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Is it discriminatory to issue penalty notices for term time absence to both parents?

(81 Posts)
minisale Fri 05-Jul-13 13:28:21

Our LEA has a policy of issuing a fine to each parent for each child if you take them out of school for 5 consecutive days. So a two parent family will receive four penalty notices of £50 each while a single parent family will receive just two for the same act. The impact of taking the two children out of school is exactly the same. Is this discriminating against two parent families and therefore is it illegal for the County Council to implement this policy? Ideas, knowledge, experiences and views gratefully received.

TobyLerone Fri 05-Jul-13 13:34:46

I can't see how it's discriminatory confused

In both cases, each parent effectively gets two fines.

I would be incredibly pissed off, however, if my DCs' father decided to take them on holiday during term time and I got a fine for it. Not that that would happen, because I obviously wouldn't agree to it, but theoretically it could.

prh47bridge Fri 05-Jul-13 15:33:19

The law says they can do this. It is not illegal.

timidviper Fri 05-Jul-13 15:38:36

I think it may not be illegal but it is unfair.

School trips and other expenses are charged per child, imagine the outcry if children in a 2 parent family were charged double for a school trip. What about children who split their time between 2 parents who are both in new relationships do they get 4 fines? What a nonsensical policy!

The impact of the absence is the same regardless of the number of parents living at the home so I think the fine should be per child.

flowery Fri 05-Jul-13 16:34:26

Why wouldn't they fine both parents just because they aren't in a relationship?

prh47bridge Fri 05-Jul-13 17:59:00

timidviper - No there would not be 4 fines. Only parents can be fined.

The parent is committing the offence of failing to secure their child's attendance at the school. Both parents are guilty of that offence if the child is not attending. Why shouldn't they both be fined?

tiggytape Fri 05-Jul-13 18:52:11

The fine goes to the person (or people) with parental responsibility for the child who therefore have a legal responsibility to make sure their children attend school.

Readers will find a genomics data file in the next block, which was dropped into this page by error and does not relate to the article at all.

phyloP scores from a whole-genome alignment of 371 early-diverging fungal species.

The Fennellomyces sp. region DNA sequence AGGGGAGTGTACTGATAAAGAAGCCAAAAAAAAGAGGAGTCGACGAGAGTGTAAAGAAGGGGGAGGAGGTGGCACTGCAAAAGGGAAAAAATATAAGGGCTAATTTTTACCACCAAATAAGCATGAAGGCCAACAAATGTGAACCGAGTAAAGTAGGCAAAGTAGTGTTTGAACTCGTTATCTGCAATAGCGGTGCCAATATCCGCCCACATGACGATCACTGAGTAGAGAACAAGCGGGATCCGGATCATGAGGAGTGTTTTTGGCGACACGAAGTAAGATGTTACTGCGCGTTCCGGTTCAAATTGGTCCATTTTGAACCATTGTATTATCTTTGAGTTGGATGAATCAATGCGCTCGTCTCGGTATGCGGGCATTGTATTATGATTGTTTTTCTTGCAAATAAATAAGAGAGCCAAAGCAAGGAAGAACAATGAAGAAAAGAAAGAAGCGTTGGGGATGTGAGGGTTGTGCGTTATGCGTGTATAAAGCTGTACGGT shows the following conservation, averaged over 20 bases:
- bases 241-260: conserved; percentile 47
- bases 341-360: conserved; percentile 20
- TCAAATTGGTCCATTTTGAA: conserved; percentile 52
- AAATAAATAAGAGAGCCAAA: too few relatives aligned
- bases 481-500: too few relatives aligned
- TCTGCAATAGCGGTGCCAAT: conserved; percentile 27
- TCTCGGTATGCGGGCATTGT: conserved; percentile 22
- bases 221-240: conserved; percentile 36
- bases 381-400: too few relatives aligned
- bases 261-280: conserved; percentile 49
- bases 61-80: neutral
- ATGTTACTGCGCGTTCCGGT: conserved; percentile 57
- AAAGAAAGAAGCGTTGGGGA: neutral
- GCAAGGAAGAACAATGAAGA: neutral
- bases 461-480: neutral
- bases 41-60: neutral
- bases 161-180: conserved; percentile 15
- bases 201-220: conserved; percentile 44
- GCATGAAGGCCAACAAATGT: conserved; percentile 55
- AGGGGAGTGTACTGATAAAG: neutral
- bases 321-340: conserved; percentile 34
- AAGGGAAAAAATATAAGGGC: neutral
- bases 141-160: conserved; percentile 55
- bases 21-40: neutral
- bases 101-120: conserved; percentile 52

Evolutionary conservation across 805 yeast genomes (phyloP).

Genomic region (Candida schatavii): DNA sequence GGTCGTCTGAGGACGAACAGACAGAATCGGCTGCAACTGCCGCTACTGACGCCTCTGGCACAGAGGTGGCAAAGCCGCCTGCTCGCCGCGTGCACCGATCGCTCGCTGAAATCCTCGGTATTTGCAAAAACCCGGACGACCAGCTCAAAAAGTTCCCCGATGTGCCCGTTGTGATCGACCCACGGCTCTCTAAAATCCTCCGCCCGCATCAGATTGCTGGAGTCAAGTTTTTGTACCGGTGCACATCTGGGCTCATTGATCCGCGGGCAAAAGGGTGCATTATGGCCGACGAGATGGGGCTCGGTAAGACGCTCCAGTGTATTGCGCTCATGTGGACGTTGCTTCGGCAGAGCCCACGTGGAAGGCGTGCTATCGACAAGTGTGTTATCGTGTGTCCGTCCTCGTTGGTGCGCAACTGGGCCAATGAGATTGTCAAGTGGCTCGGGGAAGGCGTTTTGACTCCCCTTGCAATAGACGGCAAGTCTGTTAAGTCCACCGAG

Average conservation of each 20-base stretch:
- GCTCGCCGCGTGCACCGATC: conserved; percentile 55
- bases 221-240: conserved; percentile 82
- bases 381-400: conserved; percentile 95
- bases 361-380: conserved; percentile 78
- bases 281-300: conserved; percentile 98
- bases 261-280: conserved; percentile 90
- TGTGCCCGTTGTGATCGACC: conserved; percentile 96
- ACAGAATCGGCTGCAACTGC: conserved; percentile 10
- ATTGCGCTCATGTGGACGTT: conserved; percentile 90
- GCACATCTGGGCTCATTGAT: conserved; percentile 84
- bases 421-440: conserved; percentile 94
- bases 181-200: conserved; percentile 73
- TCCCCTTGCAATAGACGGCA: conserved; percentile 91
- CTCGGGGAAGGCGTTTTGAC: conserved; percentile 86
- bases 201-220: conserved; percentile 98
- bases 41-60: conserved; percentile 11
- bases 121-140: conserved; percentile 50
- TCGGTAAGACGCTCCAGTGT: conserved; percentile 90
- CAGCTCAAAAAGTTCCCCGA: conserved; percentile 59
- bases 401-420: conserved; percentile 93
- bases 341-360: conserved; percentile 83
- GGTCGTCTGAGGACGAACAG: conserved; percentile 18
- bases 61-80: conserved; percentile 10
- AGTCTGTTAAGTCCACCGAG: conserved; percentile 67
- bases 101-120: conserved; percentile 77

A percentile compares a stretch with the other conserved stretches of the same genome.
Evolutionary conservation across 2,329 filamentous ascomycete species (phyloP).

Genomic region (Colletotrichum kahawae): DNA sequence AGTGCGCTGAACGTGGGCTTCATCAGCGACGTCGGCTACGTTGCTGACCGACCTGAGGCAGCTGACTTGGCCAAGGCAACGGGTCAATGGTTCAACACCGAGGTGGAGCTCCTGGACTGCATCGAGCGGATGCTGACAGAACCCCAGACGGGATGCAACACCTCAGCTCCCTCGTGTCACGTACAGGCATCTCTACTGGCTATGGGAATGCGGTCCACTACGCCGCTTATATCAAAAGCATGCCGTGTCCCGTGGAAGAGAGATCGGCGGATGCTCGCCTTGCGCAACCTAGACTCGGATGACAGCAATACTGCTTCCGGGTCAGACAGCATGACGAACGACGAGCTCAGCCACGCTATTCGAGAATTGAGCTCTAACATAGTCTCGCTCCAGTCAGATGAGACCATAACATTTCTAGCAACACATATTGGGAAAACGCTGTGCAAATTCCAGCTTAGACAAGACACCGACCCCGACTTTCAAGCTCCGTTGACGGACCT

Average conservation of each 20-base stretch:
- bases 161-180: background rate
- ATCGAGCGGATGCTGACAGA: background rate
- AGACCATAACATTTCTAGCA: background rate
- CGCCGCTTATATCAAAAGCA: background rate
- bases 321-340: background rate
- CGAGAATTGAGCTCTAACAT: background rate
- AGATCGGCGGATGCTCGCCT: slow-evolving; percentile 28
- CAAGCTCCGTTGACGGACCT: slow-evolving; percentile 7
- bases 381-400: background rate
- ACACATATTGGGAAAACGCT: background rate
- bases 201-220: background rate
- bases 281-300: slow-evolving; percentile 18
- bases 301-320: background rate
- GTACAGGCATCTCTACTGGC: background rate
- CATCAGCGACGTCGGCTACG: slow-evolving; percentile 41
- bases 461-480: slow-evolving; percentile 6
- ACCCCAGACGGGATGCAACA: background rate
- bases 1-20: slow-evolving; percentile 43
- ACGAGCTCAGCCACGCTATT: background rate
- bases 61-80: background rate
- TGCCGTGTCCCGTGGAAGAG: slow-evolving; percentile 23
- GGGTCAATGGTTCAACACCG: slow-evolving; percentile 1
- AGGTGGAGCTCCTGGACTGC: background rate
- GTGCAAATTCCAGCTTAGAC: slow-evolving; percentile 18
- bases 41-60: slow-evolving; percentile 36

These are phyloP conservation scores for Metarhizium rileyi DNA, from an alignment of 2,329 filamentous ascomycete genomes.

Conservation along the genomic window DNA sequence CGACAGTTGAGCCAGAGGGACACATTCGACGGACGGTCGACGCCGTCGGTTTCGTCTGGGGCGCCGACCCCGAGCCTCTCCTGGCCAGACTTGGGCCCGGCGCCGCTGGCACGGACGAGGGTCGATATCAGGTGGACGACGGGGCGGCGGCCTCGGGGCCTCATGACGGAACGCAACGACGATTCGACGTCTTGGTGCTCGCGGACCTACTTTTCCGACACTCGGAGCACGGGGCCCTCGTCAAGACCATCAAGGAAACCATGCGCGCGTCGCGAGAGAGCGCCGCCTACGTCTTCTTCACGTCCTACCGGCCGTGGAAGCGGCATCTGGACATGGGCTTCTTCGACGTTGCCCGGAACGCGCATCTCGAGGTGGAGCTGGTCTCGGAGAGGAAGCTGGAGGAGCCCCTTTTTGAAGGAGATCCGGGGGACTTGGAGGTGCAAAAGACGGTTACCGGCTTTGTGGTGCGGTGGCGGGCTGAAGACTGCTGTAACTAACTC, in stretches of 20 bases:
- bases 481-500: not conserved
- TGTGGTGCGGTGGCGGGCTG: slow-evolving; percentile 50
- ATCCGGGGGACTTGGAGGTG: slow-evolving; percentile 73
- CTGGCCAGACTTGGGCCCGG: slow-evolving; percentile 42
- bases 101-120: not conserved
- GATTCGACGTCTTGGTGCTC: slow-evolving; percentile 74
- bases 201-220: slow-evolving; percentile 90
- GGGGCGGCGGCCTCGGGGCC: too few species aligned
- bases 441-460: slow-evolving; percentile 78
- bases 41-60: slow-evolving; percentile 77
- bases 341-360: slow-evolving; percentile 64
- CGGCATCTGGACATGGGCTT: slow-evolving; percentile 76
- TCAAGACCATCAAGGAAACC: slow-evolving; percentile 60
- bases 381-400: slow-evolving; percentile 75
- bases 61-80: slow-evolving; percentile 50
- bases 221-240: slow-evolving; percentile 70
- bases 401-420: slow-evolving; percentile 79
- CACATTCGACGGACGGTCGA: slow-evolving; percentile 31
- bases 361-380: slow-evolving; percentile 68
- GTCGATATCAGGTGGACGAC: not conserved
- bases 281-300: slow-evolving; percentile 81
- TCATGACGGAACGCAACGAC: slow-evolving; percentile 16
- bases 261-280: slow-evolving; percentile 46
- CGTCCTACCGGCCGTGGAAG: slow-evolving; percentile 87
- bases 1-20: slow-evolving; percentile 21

If a 2 parent family has 2 children each parent is legally responsible for 2 children so would get 2 lots of fines if those children missed school.

New partners and people without parental responsibility don't get fined because it isn't their job to make sure the children don't miss school.

TobyLerone Fri 05-Jul-13 19:01:34

It would make more sense if the fine were, say, £50, and they split it between everyone with PR. So if 1 person has PR, they pay £50. If 2 people have PR (either living together or apart), they pay £25 each.

Otherwise it just looks like a ridiculous money-spinning exercise...

Oh, wait.

flowery Fri 05-Jul-13 19:13:05

OP do you actually know they don't fine both parents if they don't happen to live together, or are you assuming?

tiggytape Fri 05-Jul-13 19:18:16

But it is an offence not to ensure your child attends school - that's the offence that you are fined for. Just because you are in a couple doesn't make you only half as responsible for your child as if you were a single parent.

Each person with parental responsibility for a child is committing an offence if they don't ensure they go to school.
Just like if 2 people went shop lifting together and got caught, they wouldn't get one fine to share between them, they'd get one each.

SugarSpunSisters Fri 05-Jul-13 19:33:43

I work at the CAB and had a couple with three kids who had been taken abroad for five weeks - each been fined £60 each child, per parent. This wasn't paid and the fine was raised to £120 per child, per parent shock none negotiable and next step was Magistrares court.

I'm glad they don't get sent to the mum by default.

prh47bridge Sat 06-Jul-13 20:05:07

That is the same everywhere in England. The government sets the rules. From September the fine goes up from £60 to £120 if it is not paid within 21 days (currently you have 28 days to pay at the lower rate). If it remains unpaid after 28 days (42 days at the moment) the LA may prosecute.